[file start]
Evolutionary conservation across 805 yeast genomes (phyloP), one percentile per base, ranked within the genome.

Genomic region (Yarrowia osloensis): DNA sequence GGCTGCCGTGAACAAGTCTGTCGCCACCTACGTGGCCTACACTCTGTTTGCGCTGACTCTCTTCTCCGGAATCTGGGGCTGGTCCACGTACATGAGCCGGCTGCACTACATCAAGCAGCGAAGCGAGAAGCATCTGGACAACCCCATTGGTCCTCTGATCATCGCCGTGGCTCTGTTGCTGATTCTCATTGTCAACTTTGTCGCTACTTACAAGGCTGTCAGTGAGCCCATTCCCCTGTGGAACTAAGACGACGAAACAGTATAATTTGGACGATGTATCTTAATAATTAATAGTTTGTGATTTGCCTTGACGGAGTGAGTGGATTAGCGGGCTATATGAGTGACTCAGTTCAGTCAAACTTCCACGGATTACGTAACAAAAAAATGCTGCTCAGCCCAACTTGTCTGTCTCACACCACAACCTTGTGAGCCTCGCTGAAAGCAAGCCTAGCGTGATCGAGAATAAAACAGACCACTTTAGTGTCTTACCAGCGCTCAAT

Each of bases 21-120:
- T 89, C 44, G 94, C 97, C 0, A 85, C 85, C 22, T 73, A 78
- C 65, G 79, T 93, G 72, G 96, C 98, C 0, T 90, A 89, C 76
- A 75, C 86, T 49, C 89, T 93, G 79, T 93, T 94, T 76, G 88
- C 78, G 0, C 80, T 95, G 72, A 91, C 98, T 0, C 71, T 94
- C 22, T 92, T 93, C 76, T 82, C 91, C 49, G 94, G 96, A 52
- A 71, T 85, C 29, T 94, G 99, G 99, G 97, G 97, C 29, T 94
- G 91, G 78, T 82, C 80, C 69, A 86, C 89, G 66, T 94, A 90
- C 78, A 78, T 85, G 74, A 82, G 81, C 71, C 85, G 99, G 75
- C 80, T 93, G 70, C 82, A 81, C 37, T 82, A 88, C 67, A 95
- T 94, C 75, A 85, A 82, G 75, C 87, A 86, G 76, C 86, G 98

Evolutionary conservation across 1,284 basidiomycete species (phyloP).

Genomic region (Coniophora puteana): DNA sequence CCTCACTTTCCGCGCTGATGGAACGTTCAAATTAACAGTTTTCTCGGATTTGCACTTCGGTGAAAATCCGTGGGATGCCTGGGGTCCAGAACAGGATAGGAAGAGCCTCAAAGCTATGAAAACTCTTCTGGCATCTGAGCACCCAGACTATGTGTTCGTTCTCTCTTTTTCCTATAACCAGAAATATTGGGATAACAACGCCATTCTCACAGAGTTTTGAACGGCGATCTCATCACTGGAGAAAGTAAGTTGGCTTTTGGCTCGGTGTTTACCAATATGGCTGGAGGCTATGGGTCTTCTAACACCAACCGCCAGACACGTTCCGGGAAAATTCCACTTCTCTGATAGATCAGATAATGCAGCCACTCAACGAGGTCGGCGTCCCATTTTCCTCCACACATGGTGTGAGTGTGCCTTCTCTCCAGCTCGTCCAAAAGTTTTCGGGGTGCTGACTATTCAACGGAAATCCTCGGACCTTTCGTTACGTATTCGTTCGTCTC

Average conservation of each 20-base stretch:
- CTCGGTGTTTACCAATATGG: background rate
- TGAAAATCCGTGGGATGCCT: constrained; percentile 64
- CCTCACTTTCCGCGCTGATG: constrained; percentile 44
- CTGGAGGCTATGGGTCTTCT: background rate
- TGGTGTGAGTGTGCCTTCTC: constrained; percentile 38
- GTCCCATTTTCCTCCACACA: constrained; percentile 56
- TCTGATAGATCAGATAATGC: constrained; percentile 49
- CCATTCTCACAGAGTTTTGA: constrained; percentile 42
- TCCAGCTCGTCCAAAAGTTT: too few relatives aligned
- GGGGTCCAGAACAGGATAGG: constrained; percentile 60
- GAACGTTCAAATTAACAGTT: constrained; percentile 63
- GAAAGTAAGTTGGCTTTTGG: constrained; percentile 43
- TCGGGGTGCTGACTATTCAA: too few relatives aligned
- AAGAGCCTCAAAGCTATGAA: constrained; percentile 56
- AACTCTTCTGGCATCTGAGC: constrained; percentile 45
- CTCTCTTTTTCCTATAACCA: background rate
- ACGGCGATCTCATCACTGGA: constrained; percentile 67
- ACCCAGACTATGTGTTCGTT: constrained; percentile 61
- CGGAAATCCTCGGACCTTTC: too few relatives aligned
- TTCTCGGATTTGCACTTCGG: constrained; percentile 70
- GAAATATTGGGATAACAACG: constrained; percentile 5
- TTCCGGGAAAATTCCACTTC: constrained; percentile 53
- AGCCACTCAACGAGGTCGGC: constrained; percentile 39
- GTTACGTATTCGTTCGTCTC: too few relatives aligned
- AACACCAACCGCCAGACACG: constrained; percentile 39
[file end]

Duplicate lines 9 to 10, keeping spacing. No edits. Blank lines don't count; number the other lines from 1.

- A 71, T 85, C 29, T 94, G 99, G 99, G 97, G 97, C 29, T 94
- G 91, G 78, T 82, C 80, C 69, A 86, C 89, G 66, T 94, A 90